Europe’s fifty year bonds signal decades long slump –

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Of all the investment oddities to have emerged from the post crisis world, one of the weirdest yet is the advent of the 50 year, or even 100 year, government bond.

Once upon a time, it would have been thought a sign of madness even to suggest a security of such extraordinarily long maturity.  But that was before the “new normal” of seemingly never ending zero interest rates and ultra-low inflation set in, and now everyone’s at it.

Spain, France and Belgium, have already successfully launched 50 year bonds this year, and now even Italy, which on any objective analysis is effectively bust, is going to have a go too. Interest in Italy’s bond is said to be “healthy”.

What does all this issuance of ultra-long bonds tell us? One explanation is that investors have simply made up their minds that Europe has become Japan, and is therefore destined for a decades long deflation.

There is plenty of evidence for such a long term Western malaise, even from the US, where with companies unable to find profitable opportunities for their cash generation, share buy-backs have reached record levels. If a CEO cannot generate any top line growth, he can at least massage the bottom line, and therefore his bonus, by shrinking his share capital.

Where there’s no opportunity for growth, investors will seek out the lowest risk alternatives for their money. Government bonds, where risk of default is low to non existent, are the home of choice.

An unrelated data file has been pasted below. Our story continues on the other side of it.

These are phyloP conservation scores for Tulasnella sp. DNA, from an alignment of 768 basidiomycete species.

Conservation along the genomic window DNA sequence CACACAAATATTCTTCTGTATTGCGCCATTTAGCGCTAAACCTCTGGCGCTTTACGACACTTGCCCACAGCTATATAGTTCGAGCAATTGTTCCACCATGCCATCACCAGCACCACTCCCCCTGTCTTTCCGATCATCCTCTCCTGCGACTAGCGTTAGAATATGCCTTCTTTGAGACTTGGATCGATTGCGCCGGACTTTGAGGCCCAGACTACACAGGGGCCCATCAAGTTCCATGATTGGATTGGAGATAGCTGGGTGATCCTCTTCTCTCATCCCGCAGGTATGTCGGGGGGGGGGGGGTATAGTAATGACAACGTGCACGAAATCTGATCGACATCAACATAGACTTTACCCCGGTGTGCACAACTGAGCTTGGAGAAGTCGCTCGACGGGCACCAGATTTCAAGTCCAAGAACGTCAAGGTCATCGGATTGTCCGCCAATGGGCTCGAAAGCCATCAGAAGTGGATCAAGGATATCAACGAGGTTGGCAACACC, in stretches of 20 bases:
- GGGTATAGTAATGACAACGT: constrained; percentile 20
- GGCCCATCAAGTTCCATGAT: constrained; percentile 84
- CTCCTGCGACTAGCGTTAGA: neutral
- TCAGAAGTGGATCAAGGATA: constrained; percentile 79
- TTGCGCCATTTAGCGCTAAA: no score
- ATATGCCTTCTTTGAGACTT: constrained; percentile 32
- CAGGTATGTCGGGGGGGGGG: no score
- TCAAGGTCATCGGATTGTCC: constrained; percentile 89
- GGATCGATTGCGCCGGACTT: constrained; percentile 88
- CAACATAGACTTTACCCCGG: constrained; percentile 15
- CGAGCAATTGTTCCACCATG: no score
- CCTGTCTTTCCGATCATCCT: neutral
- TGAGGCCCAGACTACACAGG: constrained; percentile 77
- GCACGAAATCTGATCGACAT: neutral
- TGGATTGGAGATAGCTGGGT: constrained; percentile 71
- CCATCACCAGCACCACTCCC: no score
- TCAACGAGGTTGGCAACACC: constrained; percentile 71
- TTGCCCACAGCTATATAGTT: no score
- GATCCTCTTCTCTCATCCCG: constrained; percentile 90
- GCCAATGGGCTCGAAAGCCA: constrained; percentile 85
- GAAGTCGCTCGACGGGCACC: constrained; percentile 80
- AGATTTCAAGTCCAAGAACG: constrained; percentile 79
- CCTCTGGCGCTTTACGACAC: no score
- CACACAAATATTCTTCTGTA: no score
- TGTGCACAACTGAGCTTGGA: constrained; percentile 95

In such circumstances, any apparently “risk free” yield of more than 2pc looks like a bargain, and the thing about a very long term bond is that it will carry a slightly higher coupon than one of shorter maturity.

Another explanation is that whether Italy, with public debt of more than 130pc of GDP and rising, is bust or not, creditworthiness no longer matters, since all eurozone debt is now effectively underwritten by the European Central Bank. The moment Mario Draghi, the ECB president, said he would do whatever it takes to save the euro, he effectively signaled to investors that countries would not be allowed to become insolvent. Debt would be monetised instead.

But perhaps the most depressing message is this. Desperate for yield, investors are venturing way beyond the horizon of central bank bond buying programmes, where nominal returns have already been depressed to virtually zero, out into the indefinite future.

In their conceit, governments like to think that appetite for such long term bond issues is a mark of confidence in their own economic brilliance. In fact it is precisely the reverse; it is a sign that investors have lost their appetite for risk, and rightly or wrongly, resigned themselves to a world of nil growth for a decades to come.

But fifty years? That’s a long time for inflation and interest rates to remain so low. Eventual losses are all but guaranteed.

Rudd versus Leadsom

It is all sweetness, light and sisterly love round at the Department for Energy and Climate Change (DECC) these days, so much so that Amber Rudd, the Energy Secretary, and her Energy Minister, Andrea Leadsom, are said, er, to have fallen out so badly that they are no longer on speaking terms.

It’s that wretched Brexit thing again, I’m afraid. Sadly, the two find themselves on different sides of the fence, and to the dismay of their officials, giving polar opposite speeches on the implications of leaving the EU for the UK’s energy needs.

Ms Rudd, you won’t be surprised to learn, thinks the lights will go out if we leave, whereas Ms Leadsom thinks they’ll go out if we don’t. By my reckoning that means they are going out either way, which, come to think of it, is not a bad way to bet.

Europe’s fifty year bonds signal decades long slump –